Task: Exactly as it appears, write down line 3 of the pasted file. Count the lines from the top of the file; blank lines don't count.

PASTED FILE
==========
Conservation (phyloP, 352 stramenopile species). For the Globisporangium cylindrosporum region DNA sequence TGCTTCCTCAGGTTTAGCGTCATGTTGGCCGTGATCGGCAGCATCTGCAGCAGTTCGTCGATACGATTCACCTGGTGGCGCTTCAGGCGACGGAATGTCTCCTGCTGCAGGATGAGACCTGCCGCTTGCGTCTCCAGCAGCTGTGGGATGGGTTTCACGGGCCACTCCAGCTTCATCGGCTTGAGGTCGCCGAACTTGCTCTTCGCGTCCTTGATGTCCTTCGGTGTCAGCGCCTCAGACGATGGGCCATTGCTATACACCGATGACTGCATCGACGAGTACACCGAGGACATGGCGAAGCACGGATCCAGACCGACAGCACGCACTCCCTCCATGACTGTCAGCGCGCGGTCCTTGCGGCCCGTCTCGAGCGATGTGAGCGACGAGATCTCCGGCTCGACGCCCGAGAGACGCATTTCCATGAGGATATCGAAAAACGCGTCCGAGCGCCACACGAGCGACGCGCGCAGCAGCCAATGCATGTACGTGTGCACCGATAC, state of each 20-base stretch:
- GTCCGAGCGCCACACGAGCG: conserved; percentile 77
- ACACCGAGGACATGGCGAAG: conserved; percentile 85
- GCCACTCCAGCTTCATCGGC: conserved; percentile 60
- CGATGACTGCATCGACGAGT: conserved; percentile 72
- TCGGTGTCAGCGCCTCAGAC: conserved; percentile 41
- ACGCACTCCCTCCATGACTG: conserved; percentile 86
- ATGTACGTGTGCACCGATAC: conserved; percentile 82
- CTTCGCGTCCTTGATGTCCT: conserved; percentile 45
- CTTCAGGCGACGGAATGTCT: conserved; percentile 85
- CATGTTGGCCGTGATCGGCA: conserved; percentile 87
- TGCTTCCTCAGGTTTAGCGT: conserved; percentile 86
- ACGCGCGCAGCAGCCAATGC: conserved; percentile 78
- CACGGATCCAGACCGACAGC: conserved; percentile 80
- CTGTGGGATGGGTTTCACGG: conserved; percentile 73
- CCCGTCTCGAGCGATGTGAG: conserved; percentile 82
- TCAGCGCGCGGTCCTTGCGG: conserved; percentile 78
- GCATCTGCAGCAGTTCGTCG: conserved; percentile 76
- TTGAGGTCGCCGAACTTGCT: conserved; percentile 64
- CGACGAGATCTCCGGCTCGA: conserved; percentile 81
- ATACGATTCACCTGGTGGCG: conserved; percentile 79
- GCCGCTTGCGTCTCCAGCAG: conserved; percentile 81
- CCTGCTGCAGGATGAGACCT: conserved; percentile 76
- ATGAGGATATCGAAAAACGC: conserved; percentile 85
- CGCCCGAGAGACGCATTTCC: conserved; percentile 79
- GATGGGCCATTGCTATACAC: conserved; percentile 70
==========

- ACACCGAGGACATGGCGAAG: conserved; percentile 85